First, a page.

“A Protest and a Prayer” takes issue with two films: the cult classic Liquid Sky (1982) and The Body of the Church (1986), a particularly sexually explicit six-minute production by Sewanee students filmed in All Saints’ chapel. Student activities funded The Body of the Church’s $200 budget, and Bates aided the students in the production.

The Body of the Church opens with a shot in St. Augustine’s Chapel of a male and female student praying in their gowns. In Bates’ shot-by-shot description, he records that “the woman had a red-rose in her hair; the reference is to the rose window of the opening shot and to the rose of Sharon in the Song of Solomon.”

The film begins in reality and ends in a dream, and the sexually-explicit content occurs outside the chapel, but still bears heavily on religious imagery.

The letter, which partly utilizes the first-person and appears to be the perspective of a dorm-matron, reads, “These erotic films had been described as ‘tasteful’ and were required for Mr. Bates’ film class, so I reasoned they couldn’t be very bad. I was wrong. And when I left the theater I could not help imagining what reaction the parents who were here last week would have had if shown what we’d seen. I also thought of the trustees and the sincere parishioners who send their money to maintain a school with a high level of quality education, atmosphere, and culture within a Christian framework. I don’t believe they would have sat through more than the first, mild 10 minutes without an outcry of disgust.” 

Rev. William Millsaps, a former chaplain of the university, resigned in 1987 in wake of the university’s controversy. Not only did he condemn the university, but he renounced the Episcopal Church. In an archived copy of The Living Church, an Episcopalian news magazine, he claims the church “is not even of one mind regarding sexual practices clearly forbidden in Holy Scriptures.” He continues, “While the media has focused on the sexual antics of certain television evangelists, far more interesting stories are available to them, such as the failure of bishops of the dioceses of the southeast and southwest to speak out against the annual erotic film festival at their church’s only university. Deceptively called ‘The Song of Solomon Film Festival,’ the event is actually a showing of films one might expect to see in a darkened booth in a sleazy part of town.”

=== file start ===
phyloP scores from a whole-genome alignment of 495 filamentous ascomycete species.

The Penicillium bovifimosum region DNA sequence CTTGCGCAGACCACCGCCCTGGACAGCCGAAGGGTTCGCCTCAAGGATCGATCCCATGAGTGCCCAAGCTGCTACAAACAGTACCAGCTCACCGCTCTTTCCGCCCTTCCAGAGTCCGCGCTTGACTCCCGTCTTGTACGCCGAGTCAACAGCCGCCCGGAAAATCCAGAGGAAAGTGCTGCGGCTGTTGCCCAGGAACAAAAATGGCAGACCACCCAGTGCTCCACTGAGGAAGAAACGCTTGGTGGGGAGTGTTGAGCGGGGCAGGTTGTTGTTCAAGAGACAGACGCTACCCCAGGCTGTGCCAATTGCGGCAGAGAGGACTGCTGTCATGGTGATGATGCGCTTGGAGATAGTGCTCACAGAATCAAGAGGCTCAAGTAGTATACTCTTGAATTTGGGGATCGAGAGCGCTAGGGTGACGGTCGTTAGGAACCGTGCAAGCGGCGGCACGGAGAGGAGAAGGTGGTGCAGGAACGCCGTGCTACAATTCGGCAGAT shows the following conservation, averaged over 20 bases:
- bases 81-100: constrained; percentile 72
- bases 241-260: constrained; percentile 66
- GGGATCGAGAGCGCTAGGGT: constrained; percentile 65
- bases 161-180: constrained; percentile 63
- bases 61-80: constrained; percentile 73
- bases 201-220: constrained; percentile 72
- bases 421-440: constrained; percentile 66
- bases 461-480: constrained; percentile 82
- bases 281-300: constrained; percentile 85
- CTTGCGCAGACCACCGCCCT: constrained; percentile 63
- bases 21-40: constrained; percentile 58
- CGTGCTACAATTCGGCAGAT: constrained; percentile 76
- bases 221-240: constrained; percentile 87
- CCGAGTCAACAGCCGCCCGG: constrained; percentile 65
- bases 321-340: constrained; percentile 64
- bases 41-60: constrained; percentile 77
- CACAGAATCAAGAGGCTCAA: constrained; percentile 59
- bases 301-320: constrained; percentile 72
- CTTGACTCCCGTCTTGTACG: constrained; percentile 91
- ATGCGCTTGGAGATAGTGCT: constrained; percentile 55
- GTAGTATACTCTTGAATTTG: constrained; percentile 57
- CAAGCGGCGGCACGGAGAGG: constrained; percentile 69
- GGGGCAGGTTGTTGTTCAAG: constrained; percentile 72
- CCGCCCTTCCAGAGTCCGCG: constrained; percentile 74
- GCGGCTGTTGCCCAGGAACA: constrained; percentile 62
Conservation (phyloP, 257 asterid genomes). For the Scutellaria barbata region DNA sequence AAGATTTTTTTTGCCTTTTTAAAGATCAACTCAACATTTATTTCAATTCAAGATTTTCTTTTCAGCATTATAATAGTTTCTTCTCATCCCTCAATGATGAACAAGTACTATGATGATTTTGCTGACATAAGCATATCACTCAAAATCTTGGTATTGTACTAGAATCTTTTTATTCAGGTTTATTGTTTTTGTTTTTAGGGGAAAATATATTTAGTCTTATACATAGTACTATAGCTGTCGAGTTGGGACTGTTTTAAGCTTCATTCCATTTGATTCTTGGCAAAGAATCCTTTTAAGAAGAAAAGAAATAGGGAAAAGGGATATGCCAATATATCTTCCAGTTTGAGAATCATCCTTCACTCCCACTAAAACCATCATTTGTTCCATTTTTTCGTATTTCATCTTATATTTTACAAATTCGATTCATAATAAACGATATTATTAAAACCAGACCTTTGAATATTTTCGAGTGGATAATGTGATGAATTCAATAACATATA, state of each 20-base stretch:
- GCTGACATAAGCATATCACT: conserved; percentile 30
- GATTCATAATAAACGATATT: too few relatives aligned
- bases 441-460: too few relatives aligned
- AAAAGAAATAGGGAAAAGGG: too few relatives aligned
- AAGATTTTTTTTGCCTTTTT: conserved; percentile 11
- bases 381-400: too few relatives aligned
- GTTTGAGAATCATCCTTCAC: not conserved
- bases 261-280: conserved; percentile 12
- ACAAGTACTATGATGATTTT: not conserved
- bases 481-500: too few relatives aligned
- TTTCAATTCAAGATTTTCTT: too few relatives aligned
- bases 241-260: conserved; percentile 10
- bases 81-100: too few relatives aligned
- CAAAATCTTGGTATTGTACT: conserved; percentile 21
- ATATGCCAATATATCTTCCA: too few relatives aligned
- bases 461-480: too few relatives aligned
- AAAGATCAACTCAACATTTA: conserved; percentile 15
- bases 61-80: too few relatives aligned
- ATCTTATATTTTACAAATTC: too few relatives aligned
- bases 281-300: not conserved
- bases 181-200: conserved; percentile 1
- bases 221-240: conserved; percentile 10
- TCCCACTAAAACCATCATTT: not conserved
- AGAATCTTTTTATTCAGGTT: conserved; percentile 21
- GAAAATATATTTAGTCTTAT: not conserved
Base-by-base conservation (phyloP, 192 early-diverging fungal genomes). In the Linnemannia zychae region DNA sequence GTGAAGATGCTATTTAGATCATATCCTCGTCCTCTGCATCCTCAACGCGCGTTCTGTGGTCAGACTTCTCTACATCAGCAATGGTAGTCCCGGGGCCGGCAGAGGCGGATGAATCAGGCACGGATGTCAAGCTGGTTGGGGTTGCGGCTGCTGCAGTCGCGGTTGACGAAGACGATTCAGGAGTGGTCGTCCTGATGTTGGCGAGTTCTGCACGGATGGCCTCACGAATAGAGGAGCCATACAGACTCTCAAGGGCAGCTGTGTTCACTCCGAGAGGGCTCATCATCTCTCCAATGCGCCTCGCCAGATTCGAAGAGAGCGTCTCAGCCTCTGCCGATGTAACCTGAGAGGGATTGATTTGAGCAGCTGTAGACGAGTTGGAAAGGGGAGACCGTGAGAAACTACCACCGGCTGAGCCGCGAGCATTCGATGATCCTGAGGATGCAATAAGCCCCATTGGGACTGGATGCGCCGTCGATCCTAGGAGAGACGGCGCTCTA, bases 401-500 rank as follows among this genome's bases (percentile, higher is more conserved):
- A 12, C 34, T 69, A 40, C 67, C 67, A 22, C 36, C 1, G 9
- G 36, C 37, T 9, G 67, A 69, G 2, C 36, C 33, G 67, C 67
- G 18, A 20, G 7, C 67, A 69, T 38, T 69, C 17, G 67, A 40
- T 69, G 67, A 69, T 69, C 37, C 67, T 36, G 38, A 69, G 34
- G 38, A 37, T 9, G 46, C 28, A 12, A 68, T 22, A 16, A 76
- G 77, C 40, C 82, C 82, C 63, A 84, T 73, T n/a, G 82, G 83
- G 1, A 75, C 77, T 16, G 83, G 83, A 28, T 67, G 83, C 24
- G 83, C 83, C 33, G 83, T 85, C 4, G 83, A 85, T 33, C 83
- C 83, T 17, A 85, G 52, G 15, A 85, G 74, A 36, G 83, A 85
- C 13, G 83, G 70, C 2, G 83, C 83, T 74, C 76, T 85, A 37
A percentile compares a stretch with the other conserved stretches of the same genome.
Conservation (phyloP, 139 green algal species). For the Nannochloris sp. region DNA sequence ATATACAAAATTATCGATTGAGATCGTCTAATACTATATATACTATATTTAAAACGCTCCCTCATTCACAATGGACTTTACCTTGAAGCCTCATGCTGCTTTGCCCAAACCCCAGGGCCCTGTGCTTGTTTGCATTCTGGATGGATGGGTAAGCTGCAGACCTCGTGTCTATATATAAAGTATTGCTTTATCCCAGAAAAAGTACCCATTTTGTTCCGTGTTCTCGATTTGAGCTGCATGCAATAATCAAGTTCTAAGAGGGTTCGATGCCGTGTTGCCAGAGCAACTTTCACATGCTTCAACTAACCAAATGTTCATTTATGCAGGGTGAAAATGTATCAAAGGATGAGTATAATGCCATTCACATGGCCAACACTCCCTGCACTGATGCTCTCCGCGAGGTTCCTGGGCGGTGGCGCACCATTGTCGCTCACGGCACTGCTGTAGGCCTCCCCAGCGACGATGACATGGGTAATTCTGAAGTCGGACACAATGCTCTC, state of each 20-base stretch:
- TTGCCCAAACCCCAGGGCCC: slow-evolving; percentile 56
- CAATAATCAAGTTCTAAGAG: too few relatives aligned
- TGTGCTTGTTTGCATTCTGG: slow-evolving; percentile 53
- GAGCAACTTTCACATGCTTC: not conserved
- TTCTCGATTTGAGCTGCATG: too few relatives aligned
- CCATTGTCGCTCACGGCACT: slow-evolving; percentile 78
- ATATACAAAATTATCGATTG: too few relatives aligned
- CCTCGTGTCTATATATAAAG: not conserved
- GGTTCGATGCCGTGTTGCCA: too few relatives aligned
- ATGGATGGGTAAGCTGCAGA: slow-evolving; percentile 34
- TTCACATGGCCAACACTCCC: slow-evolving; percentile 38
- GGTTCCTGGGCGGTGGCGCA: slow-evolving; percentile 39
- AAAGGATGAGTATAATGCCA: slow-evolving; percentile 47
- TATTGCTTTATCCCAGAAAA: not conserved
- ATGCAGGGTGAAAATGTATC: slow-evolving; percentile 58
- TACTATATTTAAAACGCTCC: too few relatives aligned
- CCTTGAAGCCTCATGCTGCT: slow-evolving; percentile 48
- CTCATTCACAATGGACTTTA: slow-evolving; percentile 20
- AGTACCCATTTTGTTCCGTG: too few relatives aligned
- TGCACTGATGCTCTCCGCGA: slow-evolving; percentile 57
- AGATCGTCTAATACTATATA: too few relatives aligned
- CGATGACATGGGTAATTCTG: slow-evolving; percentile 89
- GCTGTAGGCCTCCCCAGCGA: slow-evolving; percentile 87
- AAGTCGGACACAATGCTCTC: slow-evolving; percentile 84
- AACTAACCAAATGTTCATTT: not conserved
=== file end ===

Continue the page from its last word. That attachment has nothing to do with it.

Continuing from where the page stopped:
Spaccarelli, in response to the controversy, says, “From an academic point of view, this was nothing more than a replication in some ways of avant-garde attitudes that Prof. Bates had been studying all his life. After all, we are an academic institution where thinking and literature and cultural movements should be what we’re talking about. We shouldn’t be ashamed of them or afraid of them. We shouldn’t even protest them, we should study them.”